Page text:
• Nicolas (Australia)

Going into the hiking trip, I had set several expectations based on last year’s experience. I expected for the rain to ruin most of the Camp activities and for the sleeping situation to be less than up to par. While it did rain and the tents were cramped, those circumstances did not stop us from bonding in a unique and memorable way. From running out of water to tick-checking each other in the dewy tents, we learned more about each other in the three days spent at Red Hook than in the past two weeks at Camp. On Monday, we embarked on our twenty minute journey listening to pop music and watching the beautiful scenery. At Red Hook, we rucked for thirty minutes, holding poles, full water jugs, and other basic necessities; after setting up Camp, Nicklas (Greenland) led us in a guided goal-setting session where we planned our expectations for the next few days. Later that night, Vittorio (Italy) cooked the Pasta Bolognese while others helped to chop the ingredients and tend to the fire. On Tuesday, we had instructional rotations where Collin taught us about first aid, Cameron showed us how to properly use an orienteering compass, and Leo made us build a makeshift shelter. For dinner, we started a large fire, as it battled thunderstorms and heavy rain. Over the next three hours, we made a large stew consisting of lentils, potatoes, and other vegetables that represented our “blood, sweat, and tears.” The next day, we packed up and left Camp with the thought of “No trace left behind” in the back of our heads. While I came into this hiking trip with a rather negative mentality, I came out of it with a newfound appreciation of my fellow campers and the bond that we will now share over the next two weeks. 

  • Andrew (New Jersey)

Leaders of the Day

This week, we had our first set of first year campers become Leaders of the Day, a role that is the paramount position in Camp. Leaders plan out the entire schedule for the day and manage nearly every aspect of what the rest of the campers do, ranging from meal times and team-works to even the smallest details such as the exact times for assemblies and the theme for the day. Here are all of the Leaders of the Day and a short reflection from each of them:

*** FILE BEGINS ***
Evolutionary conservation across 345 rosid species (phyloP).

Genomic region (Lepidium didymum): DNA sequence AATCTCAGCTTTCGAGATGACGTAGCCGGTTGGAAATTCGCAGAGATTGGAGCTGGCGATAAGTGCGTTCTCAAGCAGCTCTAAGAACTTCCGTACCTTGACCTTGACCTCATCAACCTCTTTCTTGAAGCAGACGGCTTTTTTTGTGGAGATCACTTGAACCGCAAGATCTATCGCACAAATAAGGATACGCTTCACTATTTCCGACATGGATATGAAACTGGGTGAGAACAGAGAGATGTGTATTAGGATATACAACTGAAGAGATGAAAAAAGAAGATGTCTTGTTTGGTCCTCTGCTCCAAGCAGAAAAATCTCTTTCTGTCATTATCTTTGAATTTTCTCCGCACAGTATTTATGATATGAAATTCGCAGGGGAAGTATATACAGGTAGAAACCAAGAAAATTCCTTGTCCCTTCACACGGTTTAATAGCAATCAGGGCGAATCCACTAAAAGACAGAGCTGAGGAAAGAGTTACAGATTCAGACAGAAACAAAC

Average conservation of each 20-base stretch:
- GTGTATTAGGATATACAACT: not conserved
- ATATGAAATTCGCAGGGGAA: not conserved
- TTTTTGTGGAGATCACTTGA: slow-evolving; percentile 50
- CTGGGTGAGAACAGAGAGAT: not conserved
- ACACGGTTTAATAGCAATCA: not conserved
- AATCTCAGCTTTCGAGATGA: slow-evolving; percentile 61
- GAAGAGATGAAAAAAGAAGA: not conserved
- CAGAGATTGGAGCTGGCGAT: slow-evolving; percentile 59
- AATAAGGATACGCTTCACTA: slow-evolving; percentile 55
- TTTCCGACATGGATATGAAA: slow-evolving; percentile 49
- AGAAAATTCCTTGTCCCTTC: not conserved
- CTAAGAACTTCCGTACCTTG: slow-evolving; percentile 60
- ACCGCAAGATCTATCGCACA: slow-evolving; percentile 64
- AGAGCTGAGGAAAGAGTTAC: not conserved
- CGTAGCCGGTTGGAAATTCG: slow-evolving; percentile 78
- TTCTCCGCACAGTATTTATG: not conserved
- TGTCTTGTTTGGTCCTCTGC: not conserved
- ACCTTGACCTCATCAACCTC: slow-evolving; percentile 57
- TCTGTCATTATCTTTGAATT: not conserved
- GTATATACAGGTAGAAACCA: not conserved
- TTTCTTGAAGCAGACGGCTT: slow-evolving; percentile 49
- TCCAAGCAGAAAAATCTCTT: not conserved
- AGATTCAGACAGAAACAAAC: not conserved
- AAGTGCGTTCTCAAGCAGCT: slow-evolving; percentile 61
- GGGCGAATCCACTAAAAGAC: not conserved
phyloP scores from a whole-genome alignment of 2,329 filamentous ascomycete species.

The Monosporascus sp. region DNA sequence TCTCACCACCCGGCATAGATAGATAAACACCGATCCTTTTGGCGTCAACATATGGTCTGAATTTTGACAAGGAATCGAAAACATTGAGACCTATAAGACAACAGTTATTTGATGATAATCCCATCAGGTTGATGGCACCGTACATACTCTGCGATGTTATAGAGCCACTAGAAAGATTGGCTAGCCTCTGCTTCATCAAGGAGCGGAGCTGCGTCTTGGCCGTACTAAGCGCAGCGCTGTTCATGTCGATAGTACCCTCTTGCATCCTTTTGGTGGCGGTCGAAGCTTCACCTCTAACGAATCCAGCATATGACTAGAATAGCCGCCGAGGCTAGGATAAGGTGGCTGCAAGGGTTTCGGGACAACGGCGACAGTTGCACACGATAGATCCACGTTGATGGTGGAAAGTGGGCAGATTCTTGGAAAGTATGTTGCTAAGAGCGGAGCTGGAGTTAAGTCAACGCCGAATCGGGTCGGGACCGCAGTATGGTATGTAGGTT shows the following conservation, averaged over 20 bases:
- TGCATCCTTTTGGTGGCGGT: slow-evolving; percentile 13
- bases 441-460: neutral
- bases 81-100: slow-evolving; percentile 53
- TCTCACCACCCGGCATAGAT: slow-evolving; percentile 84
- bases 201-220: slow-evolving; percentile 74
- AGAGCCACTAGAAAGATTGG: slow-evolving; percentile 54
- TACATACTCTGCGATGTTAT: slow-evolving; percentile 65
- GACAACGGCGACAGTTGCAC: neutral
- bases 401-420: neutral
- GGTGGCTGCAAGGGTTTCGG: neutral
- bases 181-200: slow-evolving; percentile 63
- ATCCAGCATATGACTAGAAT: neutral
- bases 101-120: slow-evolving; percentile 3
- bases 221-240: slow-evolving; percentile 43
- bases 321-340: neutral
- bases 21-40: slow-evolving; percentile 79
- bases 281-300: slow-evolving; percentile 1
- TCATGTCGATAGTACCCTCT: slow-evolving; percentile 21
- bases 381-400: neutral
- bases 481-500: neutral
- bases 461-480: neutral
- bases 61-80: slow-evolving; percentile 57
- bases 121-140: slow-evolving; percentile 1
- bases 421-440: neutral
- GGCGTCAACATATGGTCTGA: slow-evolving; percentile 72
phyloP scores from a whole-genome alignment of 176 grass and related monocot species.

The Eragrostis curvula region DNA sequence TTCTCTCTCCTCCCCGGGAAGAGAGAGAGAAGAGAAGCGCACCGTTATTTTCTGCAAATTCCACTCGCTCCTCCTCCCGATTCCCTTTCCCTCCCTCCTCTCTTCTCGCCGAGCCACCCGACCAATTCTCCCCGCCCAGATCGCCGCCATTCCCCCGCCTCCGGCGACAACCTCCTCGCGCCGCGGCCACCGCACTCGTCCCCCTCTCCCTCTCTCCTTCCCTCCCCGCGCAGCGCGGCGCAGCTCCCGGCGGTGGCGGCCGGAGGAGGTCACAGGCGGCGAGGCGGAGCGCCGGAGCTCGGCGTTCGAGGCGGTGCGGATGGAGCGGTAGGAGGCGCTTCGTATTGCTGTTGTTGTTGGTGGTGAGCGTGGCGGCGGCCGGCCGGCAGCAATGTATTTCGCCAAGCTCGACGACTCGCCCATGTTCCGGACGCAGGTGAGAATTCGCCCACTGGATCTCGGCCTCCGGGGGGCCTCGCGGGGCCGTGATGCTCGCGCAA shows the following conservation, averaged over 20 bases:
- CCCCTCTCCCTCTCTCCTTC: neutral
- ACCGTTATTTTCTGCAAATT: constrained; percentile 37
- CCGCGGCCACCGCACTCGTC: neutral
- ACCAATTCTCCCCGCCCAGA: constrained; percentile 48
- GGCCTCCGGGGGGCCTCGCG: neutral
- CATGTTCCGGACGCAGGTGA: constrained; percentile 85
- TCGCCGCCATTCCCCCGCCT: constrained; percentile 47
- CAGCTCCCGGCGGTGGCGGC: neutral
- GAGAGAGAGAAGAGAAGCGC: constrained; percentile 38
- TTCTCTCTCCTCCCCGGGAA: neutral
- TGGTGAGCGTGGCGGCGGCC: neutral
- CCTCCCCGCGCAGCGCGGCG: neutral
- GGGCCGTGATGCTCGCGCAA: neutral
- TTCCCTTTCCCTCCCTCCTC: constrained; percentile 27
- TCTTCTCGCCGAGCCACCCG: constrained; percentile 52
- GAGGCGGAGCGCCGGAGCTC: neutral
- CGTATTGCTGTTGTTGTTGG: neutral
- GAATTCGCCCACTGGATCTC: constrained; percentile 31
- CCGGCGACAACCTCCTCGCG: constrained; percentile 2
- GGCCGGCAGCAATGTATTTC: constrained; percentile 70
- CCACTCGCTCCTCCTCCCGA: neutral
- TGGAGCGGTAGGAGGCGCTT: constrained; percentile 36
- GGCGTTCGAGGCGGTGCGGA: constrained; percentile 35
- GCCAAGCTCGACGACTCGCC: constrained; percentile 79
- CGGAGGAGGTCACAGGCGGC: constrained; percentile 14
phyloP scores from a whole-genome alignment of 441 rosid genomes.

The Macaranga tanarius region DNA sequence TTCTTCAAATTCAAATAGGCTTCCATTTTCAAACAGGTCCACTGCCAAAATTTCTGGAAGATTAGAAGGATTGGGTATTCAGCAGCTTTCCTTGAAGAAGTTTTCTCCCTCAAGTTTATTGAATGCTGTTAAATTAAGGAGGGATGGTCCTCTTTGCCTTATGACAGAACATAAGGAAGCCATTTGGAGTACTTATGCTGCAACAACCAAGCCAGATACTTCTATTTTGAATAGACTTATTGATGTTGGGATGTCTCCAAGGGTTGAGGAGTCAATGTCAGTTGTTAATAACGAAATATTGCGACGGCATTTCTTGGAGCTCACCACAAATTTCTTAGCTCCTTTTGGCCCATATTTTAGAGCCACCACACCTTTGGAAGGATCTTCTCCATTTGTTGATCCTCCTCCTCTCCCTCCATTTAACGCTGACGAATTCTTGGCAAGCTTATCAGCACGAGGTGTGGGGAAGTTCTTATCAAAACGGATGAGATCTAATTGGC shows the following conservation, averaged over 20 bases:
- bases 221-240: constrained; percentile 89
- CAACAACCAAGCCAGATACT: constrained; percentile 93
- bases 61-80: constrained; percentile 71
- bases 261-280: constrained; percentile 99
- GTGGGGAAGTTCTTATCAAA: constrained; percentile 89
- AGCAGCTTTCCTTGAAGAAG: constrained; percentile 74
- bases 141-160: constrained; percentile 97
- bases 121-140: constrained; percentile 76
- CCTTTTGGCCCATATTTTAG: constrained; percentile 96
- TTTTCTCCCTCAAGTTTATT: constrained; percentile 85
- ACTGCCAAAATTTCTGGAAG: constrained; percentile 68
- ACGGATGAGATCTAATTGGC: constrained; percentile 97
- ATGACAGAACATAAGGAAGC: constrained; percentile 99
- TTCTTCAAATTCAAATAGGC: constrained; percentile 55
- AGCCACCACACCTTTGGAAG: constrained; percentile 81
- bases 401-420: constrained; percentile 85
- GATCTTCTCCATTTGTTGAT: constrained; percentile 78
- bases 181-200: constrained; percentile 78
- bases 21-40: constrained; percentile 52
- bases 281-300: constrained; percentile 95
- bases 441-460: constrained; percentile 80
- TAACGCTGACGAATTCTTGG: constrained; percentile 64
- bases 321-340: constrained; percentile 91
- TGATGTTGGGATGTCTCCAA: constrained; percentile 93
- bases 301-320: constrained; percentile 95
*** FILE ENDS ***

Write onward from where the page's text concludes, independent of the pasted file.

Saturday: Sam (Minnesota), Taeseung (South Korea)

Taeseung: I really felt like serving the community, however, it was hard and had its difficulties, but it was fun organizing the day by ourselves and it was meaningful for me.

Sam: Cray. One word. Cray. 

Sunday: Philemon (New York), Mathias (Norway)

Mathias: It was an exhausting but really fun experience.

Philemon: It was a lot of work, but in the end, I learned a lot about leadership and it was really rewarding.

Monday: Kevin (New York), Oskar (Denmark)

Kevin: It was interesting and it was fun to lead with half of the camp on the hiking trip.

Oskar: It was really fun and I think my day went really well.

Tuesday: Robin (New York), Mohammad (Palestine)

Robin: It was really stressful and a bit overwhelming, but I’m ultimately grateful to have such an experience. 

Mohammad: It was really good, but extremely tiring. 

Wednesday: Lorinc (Hungary), Kyle (Barbados)

Lorinc: It was really stressful but rewarding in the end.

Kyle: It was a lot of work and I had to prepare a lot for it, but the experience was rewarding in itself. 

Thursday: Jordy (The Netherlands), Licheng (China)

Friday: Lazlo (Colorado), Maverick (Minnesota)


There were various Instructions that took place through the week, ranging from sports activities such as cricket and basketball, to more serious and informative talks like international border policies and the experience of living in Palestine.


  • Basketball (Kyle, Barbados)

  • Happiness (Justin, New Jersey)

  • International Border Policies (David, Colombia)


  • Karate (Omer, Israel)

  • Postcard Making (Lindsey, Pennsylvania)

  • Where do We Come From? (Gabriel, Ecuador)


  • Meme Culture (Victor, New York)

  • Problem Solving (Jessica, Oregon)

  • Swimming (Kevin, New York)

  • Disagreement in Film (Justin, New Jersey)

  • Ultimate Frisbee (Joe, California)


  • Introduction to Citizenship (Jaime, Spain)

  • Introduction to Debate (Kenneth, New York)

  • Self Confidence (Laura, Colombia)

  • Meditation (Emilia, Finland)

  • Exploring the Psyche (Tom, Germany)


  • Palestine (Mohammad, Palestine)

  • Danish Cake (Rasmus, Denmark)

  • Cricket (Darrio, Barbados)

  • Creative Writing (Julius, New York)

  • Interesting Questions and Critical Thinking (Joe, California


  • Turkish (Can, Turkey)